Shauna’s treatments were delivered in the Hematology/Oncology Outpatient Clinic, as long as she had no complications. “My protocol was a week of chemotherapy, then three weeks off to recover for the next cycle. I came into the clinic for my first cycle of chemotherapy and ended up being admitted for the rest of that round,” Shauna said.
“I would be pretty sick that first week, then I would feel good by the third week, then the cycle would start all over again,” Shauna described. Over the next six months, Shauna battled fevers, a skin infection, nausea and vomiting, mouth sores, fatigue, severe bone pain and hair loss. But by the end of November, there was good news.
“When treatment ended, I felt pretty good, but my body so weak. I had no strength at all,” she said. Still, Shauna’s scan results showed the treatment not only worked, but that she was in remission.
“At Thanksgiving, my parents announced to our family that the cancer was gone,” Shauna recalled. “There were a lot of happy tears from the adults. I think my parents felt like it was over. They were focused on survival.”
But Shauna was focused on recovery, and the long-term effects of what she’d been through.
“I had to give myself a lot of grace and time to slowly return to normal,” Shauna said. “I had to build my strength back up, and even though I tried to go back to school in January 2007, I could only go part time.
“Plus, in the midst of treatment, my family moved and I changed schools. It was tough being the bald new girl, but eventually I realized I had been through much worse. At some point, I just stopped caring what anyone else thought.”
It’s just a phone call …
Over the next year, Shauna continued her recovery, returning to the hospital every three months for check-ups, blood work and scans.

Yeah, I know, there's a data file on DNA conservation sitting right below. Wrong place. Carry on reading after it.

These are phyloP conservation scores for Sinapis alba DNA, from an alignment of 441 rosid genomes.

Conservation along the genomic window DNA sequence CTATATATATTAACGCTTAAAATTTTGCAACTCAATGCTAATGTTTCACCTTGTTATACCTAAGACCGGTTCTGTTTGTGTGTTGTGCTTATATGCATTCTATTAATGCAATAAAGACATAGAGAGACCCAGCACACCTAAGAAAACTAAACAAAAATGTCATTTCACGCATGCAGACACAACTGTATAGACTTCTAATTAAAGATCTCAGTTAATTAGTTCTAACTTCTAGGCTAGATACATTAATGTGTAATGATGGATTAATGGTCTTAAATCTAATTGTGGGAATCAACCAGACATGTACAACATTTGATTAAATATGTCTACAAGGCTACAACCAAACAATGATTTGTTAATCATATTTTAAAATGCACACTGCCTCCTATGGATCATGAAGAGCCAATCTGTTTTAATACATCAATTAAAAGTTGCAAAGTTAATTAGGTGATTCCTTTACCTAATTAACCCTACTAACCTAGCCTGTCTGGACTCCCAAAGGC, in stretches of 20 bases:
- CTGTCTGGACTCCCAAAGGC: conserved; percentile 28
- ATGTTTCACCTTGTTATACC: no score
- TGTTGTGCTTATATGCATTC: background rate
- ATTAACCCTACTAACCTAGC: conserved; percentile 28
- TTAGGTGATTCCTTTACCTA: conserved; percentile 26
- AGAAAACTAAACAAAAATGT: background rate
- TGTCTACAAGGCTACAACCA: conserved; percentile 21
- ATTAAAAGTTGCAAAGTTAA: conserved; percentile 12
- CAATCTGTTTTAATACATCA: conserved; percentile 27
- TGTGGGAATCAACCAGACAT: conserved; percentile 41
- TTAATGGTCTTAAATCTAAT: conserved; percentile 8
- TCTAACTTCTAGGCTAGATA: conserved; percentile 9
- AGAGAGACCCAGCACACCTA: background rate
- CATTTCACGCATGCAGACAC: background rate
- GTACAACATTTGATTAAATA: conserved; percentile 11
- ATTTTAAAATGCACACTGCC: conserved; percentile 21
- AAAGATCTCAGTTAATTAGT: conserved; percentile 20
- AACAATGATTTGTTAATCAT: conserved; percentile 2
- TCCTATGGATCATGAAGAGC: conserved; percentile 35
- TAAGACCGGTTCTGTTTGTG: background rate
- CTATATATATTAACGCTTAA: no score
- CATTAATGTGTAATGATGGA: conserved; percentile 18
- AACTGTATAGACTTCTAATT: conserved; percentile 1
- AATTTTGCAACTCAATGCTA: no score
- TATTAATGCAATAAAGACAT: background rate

“I remember waiting for that phone call with the news of my results,” Shauna said. “ It’s crazy because it’s just a phone call, but you can’t eat or sleep without that information. It determines what your life is going to look like. I would be so anxious to get the news.
“For me, hearing that I was in remission was a huge relief, but it was nerve-wracking to know that the cancer could come back at any minute,” Shauna added.
As the months went by, scan after scan confirmed that Shauna was in remission, and she continued to regain her strength. By the summer of 2007, about a year after her diagnosis was made, she began to feel like her old self.
“I started playing basketball again, running track and hanging out with my friends,” Shauna said. “Life felt normal.”
A new direction
Like many teens who experience a life-threatening diagnosis, Shauna began to re-examine her future. Guided by her strong faith, Shauna said she knew through her cancer diagnosis that God was asking her to do something different with her life.
“From the time I was just a little kid, I loved the weather, and I always thought I would become a meteorologist,” Shauna said. “I was a weather nerd. But after being diagnosed with cancer, I decided I wanted to study nursing, and more specifically, become a pediatric oncology nurse.”
After graduating from high school, Shauna was accepted into the Bachelor of Science in nursing program at Rockhurst University in Kansas City.
Four years later, she graduated with a BSN and a minor in political science. “During my capstone project, I requested to be placed at Children’s Mercy. I did my final practicum in the emergency room, and then was hired right out of school to work on 4 Henson.”
Dreams do come true!
But working with oncology patients at Children’s Mercy wasn’t Shauna’s only dream. She married her college sweetheart, Luke Beckett, shortly after graduating from Rockhurst. And knowing she had always wanted to be a mom, the couple decided to start a family.